Magazine article The Spectator

Trying to Be One of the Boys

Magazine article The Spectator

Trying to Be One of the Boys

Article excerpt

Trying to be one of the boys Olivia Glazebrook CASSADA by James Salter Harvill, L10.99,pp. 224, ISBN 1860469256

A group of bored American fighter pilots liven up their posting in cold war Germany with round-the-campfire joshing, petty squabbles, and some traditional extramarital frolicking. But hey - it's all locker-room stuff: the banter is kept within acceptable boundaries. For safety's sake a code of behaviour, however peculiar, is observed. Everyone seems to know the rules, written and unwritten.

Into this frustrated pride of alpha males arrives an anomaly, Lieutenant Robert Cassada. Cassada is ambitious, aloof, reticent and therefore different. He lacks the carelessness or the natural talent of his fellow officers. He is also Puerto Rican, a fact which causes confusion and suspicion:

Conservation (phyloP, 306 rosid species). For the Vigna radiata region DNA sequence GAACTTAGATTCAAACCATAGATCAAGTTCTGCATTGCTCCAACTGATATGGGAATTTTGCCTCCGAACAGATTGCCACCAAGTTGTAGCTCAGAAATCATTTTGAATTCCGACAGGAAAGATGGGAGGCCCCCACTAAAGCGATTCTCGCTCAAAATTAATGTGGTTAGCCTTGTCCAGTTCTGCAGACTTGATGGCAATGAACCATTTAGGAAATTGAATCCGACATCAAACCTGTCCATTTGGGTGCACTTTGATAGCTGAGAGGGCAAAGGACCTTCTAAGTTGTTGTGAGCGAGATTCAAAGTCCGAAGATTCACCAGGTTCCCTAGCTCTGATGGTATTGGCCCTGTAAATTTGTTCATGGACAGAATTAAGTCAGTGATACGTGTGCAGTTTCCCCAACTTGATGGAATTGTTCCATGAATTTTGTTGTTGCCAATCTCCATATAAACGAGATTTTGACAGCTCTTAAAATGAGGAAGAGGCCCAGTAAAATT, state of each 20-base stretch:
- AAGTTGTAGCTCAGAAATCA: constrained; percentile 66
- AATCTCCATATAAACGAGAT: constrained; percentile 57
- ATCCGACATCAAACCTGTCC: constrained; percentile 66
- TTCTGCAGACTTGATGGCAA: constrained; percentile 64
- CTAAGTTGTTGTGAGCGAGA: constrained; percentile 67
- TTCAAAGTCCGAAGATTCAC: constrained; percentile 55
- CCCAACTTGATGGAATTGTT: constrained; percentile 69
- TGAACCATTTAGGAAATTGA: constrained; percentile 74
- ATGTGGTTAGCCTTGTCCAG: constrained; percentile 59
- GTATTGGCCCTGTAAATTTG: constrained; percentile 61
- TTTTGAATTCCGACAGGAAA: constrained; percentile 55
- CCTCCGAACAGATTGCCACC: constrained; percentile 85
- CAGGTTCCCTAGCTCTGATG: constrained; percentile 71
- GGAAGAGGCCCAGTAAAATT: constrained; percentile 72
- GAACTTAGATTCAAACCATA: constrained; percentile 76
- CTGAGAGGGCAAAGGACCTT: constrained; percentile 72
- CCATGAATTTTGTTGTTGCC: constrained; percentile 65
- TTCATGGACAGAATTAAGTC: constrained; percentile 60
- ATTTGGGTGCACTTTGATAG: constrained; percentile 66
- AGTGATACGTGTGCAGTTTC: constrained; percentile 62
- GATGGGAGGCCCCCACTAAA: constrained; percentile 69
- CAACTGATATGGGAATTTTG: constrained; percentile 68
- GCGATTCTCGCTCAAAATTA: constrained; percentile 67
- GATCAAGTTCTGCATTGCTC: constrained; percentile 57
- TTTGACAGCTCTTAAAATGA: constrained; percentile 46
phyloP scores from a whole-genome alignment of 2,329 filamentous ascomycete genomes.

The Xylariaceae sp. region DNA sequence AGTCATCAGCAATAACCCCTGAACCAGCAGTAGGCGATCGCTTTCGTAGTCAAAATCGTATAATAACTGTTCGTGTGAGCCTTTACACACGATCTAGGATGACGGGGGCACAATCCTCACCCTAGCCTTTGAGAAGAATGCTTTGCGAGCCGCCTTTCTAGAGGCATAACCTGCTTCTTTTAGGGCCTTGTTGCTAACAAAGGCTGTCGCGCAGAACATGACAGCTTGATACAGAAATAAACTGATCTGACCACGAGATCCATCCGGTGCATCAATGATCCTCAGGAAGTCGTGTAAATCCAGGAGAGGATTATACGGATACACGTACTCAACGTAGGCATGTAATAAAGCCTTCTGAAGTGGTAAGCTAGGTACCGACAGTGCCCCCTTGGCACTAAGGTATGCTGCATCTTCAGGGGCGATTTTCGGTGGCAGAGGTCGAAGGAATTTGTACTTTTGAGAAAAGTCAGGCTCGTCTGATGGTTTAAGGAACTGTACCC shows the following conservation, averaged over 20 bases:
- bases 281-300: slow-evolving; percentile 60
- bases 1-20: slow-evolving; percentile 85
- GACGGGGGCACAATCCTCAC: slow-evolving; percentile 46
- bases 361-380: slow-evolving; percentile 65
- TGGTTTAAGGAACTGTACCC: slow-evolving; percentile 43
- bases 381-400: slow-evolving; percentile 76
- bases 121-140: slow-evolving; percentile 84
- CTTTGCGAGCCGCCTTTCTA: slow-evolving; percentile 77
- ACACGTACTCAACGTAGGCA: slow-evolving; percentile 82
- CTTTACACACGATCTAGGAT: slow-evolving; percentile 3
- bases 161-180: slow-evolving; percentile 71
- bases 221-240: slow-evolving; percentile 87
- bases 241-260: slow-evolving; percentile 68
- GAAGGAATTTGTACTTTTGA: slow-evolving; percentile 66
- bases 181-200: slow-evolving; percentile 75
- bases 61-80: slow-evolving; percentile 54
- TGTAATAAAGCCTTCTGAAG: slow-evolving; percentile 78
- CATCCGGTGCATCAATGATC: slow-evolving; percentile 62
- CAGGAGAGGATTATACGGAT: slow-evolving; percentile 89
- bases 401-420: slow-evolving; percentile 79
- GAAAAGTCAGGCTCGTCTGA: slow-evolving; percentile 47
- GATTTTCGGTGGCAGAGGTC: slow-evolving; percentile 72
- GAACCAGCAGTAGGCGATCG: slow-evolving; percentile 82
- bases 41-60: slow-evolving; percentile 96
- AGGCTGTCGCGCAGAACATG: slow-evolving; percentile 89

'Well, how'd he get in the American Air Force?' 'Puerto Rico's part of the United States.' 'Since when?'

Rather like the new boy in the class at school, the one who arrives slightly after the start of term (due to some inevitably feeble illness), Cassada seems unable to keep his head below the parapet. He is a flop, from the moment he walks into the canteen and announces that he doesn't drink coffee - 'I seem to be sensitive to the caffeine.' He sweeps his hair back, 'Anglo style'. He's a try-hard. He's a swank. He sucks up to his superiors. He's not the flying ace he thinks he is. He's not good for his bets. Naturally, Cassada becomes desperate to prove himself and be accepted into this rather dubious tribe. …

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